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Damage Assessment


The State of Alabama is now collecting information from homeowners in Tuscaloosa County for damage that occurred from the (Date Event Type) event.

The information collected is the first step in the damage assessment process. Your information will not be shared with anyone outside of the Individual Assistance program. Filling out the form allows Tuscaloosa County EMA to be able to quickly submit your damages to the State of Alabama and/or the Federal Government. Tuscaloosa County EMA will contact you to schedule a time to visit your property to get a more detailed report if you meet the required Individual Assistance (IA) parameters.

If you need assistance completing the form, please contact Tuscaloosa County EMA at 205-349-0150 during our regular business hours.

We are open Monday through Friday, 8:30 a.m. -5:00 p.m. 


Click here for Residential Damage Assessment Form
Click here for Business or Agricultural Damage Assessment Form


Some things you, your household and/or business should consider after a disaster:

  • Contact your insurance company.
  • Take photos or videotape the damage.
  • Account for all damage-related costs.
  • Conduct salvage operations. Separate damaged from undamaged property
  • Take an inventory of damaged property (damaged property and goods should be kept on hand until the insurance adjuster assesses the damage).
  • Assess the value of the damaged property and the financial impact of your business interruption.
  • Protect undamaged property by making temporary repairs (see Protection of Salvageable Assets).
  • Keep a log of critical events indicating who did what, when, why and how.
  • Keep detailed records of all expenditures.

Managing Business Insurance Claims 

  • Click here for more information about how to manage a business insurance claim after a disaster.

Individual Assistance

FEMA provides Individual Assistance (IA) to eligible individuals and households who have sustained losses as a direct result of a disaster that receives a federal disaster declaration.  There is no threshold or trigger that automatically authorizes IA.  Federal assistance is intended to supplement—not supplant—local and state government’s response and recovery efforts.  Thus, the governor of an affected state must request that the President declare an emergency or major disaster authorizing IA.  Using information submitted by the governor in his/her major disaster declaration request, FEMA evaluates specific factors to determine whether there is a need for supplemental federal assistance to individuals (i.e., IA).  FEMA then provides a recommendation to the President, who has sole discretion to authorize a declaration that provides IA (the declaration approval may limit the types of IA that are authorized).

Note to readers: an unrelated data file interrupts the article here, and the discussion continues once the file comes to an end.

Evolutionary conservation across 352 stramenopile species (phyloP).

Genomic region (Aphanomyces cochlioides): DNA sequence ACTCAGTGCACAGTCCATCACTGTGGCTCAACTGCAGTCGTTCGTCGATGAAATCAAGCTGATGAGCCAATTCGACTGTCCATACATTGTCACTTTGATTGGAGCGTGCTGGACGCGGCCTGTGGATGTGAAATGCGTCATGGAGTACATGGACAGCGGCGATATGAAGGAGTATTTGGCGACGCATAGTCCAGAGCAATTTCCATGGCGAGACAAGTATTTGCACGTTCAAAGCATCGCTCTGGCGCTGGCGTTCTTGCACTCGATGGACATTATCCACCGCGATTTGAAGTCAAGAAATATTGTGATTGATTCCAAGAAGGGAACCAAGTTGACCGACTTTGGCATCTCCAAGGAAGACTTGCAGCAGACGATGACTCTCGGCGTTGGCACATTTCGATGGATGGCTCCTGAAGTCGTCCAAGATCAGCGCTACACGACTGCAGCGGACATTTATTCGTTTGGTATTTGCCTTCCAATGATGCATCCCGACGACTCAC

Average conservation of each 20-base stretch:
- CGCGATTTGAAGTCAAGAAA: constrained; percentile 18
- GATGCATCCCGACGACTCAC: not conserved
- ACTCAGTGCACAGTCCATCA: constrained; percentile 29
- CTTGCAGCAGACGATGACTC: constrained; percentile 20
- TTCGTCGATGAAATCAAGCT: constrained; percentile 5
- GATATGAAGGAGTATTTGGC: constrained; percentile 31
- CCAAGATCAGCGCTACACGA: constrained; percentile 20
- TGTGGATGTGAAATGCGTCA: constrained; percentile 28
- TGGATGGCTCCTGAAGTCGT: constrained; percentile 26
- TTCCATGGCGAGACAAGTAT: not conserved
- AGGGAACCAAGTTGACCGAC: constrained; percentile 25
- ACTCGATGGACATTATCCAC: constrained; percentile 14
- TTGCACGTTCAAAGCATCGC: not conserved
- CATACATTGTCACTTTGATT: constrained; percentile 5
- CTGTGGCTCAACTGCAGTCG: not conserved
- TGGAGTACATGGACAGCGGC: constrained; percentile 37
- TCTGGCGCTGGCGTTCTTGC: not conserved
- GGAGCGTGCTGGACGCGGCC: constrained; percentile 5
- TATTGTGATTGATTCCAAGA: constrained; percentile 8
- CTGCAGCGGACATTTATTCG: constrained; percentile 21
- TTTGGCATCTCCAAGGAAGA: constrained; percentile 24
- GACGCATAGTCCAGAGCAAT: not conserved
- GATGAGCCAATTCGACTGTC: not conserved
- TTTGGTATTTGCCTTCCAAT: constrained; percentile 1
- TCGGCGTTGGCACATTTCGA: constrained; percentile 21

• Homeowners and renters in officially designated counties who sustained damage to their homes, vehicles, personal property, businesses or inventory may apply for disaster assistance.
  • Assistance can include grants to help pay for temporary housing, emergency home repairs, uninsured and underinsured personal property losses, and medical, dental and funeral expenses caused by the disaster, together with other serious disaster-related expenses.
  • Disaster assistance grants are not taxable income and will not affect eligibility for Social Security, Medicaid, medical waiver programs, welfare assistance, Temporary Assistance for Needy Families, food stamps, Supplemental Security Income, Social Security Disability Insurance or any other federal benefits.

U.S. Small Business Administration

As a FEMA partner, the U.S. Small Business Administration (SBA) offers low-interest disaster loans to businesses of all sizes, nonprofits, homeowners and renters. SBA disaster loans are the primary source of federal long-term disaster recovery funds for disaster damages not fully covered by insurance or other compensation. They do not duplicate benefits of other agencies or organizations.


Public Assistance

Public Assistance (PA) can fund the repair, restoration, reconstruction or replacement of eligible public (roads, bridges, government buildings) or certain nonprofit facilities or infrastructure damaged or destroyed by a disaster.

  • FEMA will provide a reimbursement grant of at least 75% of eligible costs, with the state and local governments sharing the remaining 25%. Eligible public entities include state governments, local governments and any other political subdivision of the state, recognized tribes and U.S. territories. Certain private nonprofits such as schools, utility companies, irrigation systems, emergency, medical, and rehabilitation operations, houses of worship and temporary or permanent custodial-care facilities are potentially eligible to get assistance.
  • Although funds are awarded to government entities and private nonprofits, the PA program is intended to benefit everyone in the affected community by helping to restore the community after a disaster.